ASIC alleges Dixon Advisory director Paul Ryan breached duties

ASIC alleges Dixon Advisory director Paul Ryan breached duties

Dixon Advisory collapsed after recommending clients invest in a fund focused on New York residential property which ultimately failed. Photo: Nik Shuliahin, via Unsplash.

The corporate watchdog has commenced legal proceedings against Dixon Advisory & Superannuation Services (DASS) director Paul Ryan over decisions made when the company was approaching insolvency, allegedly to the detriment of creditors and to the advantage of a holding company.

In mid-2021 Dixon Advisory, then a subsidiary of Evans Dixon which is now E&P Financial Group (ASX: EP1), had agreed to pay a $7.2 million penalty over its recommendations to clients that they invest in the US Masters Residential Property Fund (URF) focused on property in the New York metropolitan area.

The fund's value had fallen dramatically from a unit price of $2.25 to around 30 cents at that time, and by late December Dixon Advisory was facing two class actions from Piper Alderman and Shine Justice (ASX: SHJ) over its advice to investors.

Neither of those class actions were able to proceed however, because in early 2022 Dixon Advisory was placed into voluntary administration and subsequently its Australian Financial Services (AFS) licence was suspended.

It was the events that preceded the voluntary administration that are of concern to the Australian Securities and Investments Commission (ASIC), specifically the actions of Ryan which the regulator allege constitute a breach of directors' duties.

ASIC alleges Ryan - who was appointed a director in March 2021, well after most of the collapse in URF value had taken place - was involved in amending the constitution of Dixon Advisory on 22 December 2021 to expressly authorise its directors to act in the interest of holding company E&P Operations, in which Ryan was also a director. 

It also alleges he was involved in executing a deed of acknowledgement of debt two days later between Dixon Advisory and E&P Operations, which was to the advantage of the latter and the detriment of the former.

The regulator alleges that at the time the deed was entered into, E&P Operations owed Dixon Advisory more than $19 million, Dixon Advisory was approaching insolvency and therefore its directors were obligated to consider the interests of creditors, and that the deed "imposed conditions which adversely affected Dixon Advisory’s right to recover this $19 million debt".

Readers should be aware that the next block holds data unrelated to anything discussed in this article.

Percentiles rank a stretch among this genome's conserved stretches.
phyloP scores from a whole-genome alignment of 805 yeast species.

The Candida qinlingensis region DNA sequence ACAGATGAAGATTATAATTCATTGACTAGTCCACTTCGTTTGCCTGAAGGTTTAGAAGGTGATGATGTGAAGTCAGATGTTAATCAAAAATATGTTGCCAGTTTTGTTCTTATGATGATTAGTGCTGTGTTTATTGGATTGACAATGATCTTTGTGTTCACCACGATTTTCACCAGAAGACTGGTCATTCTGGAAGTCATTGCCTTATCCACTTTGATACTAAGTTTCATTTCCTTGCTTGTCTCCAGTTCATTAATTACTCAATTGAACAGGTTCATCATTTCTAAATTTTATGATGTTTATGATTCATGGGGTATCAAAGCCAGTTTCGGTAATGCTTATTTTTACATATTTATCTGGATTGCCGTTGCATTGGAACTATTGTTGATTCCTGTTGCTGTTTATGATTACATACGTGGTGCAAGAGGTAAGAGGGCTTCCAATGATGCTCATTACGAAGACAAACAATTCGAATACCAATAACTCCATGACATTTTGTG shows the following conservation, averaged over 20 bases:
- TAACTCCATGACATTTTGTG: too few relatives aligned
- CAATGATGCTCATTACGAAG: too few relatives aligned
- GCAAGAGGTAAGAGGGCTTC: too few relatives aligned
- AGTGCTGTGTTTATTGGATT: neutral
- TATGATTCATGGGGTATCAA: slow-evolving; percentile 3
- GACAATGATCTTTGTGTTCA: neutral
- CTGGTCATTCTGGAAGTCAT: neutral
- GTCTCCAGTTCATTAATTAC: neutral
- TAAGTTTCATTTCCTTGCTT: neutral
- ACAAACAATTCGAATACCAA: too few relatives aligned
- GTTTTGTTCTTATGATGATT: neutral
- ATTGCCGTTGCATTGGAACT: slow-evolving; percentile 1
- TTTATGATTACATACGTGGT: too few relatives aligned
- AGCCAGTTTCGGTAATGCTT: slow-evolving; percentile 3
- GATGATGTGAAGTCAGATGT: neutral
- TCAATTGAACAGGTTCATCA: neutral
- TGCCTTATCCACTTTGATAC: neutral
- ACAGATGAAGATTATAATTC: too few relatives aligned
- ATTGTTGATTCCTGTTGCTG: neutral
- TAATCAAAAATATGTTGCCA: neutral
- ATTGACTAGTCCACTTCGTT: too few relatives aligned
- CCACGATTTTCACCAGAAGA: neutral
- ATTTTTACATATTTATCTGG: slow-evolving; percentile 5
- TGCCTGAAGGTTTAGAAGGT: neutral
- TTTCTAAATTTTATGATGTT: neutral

It wasn't until almost a year later that a deed of company arrangement (DOCA) was passed by creditors, including a requirement that the holding company pay Dixon Advisory more than $17.6 million, minus a settlement adjustment for expenses incurred by E&P Operations during the administration period.

"Directors have responsibilities under the law to act in the best interests of their company, and this includes considering the interests of creditors when the company is facing insolvency," says ASIC deputy chair Sarah Court.

"The creditors included thousands of financial advice clients who had invested in the US Masters Residential Property Fund and financial products operated by entities related to Dixon Advisory. These creditors suffered significant losses.

"These proceedings underline our commitment to ensure directors meet their governance obligations, including where they serve on the boards of multiple companies in a corporate group."

ASIC seeks the imposition of a penalty against Ryan and an order that he be disqualified from managing corporations for a period to be determined by the court, as well as declaratory relief and legal costs.

In a response released on the ASX today, E&P Financial Group emphasised that E&P and its subsidiaries are not parties to the proceedings brought by ASIC in the Federal Court, and that there is no allegation that Ryan obtained any personal financial benefit through the alleged conduct.

Ryan is currently the managing director and CEO of E&P Wealth.

"E&P has been informed that Mr Ryan denies any wrongdoing and intends to vigorously defend the proceedings. E&P considers that Mr Ryan has always acted with integrity in his role as a director of DASS, including in the weeks leading up to the appointment of the voluntary administrators of DASS," the group said.

"Mr Ryan will continue in his current roles at E&P."

Dixon Advisory remains subject to the DOCA proposed by E&P, and the latter has made or agreed to make "a number of payments" for the benefit of creditors

"The DOCA ultimately provides for a total contribution to DASS’s creditors of $2 million in excess of the net intercompany debt owed by E&P Ops to DASS should the DOCA complete."

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